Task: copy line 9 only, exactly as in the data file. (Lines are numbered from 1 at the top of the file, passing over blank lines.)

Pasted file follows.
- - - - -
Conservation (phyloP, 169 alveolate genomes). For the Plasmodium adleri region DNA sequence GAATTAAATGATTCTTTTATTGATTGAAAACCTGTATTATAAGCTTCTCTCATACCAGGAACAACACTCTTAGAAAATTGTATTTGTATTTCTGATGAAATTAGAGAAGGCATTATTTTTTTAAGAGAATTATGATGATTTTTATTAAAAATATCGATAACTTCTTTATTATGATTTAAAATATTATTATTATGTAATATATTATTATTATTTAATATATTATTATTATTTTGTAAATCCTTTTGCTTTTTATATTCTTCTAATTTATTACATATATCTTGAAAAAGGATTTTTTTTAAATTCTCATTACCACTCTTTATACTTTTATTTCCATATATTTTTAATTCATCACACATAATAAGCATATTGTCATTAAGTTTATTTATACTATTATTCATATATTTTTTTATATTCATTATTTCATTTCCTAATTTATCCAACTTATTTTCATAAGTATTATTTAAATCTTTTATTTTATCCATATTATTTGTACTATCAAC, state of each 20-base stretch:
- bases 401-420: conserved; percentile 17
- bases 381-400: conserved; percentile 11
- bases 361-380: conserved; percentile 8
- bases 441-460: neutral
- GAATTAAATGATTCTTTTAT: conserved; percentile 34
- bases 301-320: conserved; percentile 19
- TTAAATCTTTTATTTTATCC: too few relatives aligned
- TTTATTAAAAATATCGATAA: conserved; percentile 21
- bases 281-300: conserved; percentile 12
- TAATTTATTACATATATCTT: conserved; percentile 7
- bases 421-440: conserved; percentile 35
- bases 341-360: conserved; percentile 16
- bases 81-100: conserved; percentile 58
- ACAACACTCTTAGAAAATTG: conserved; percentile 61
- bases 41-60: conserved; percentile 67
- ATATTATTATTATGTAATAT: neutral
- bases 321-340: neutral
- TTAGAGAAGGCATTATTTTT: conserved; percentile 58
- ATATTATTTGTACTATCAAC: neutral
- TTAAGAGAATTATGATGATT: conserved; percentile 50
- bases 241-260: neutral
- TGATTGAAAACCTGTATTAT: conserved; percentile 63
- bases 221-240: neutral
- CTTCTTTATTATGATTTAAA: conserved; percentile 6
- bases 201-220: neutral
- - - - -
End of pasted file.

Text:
- TTTATTAAAAATATCGATAA: conserved; percentile 21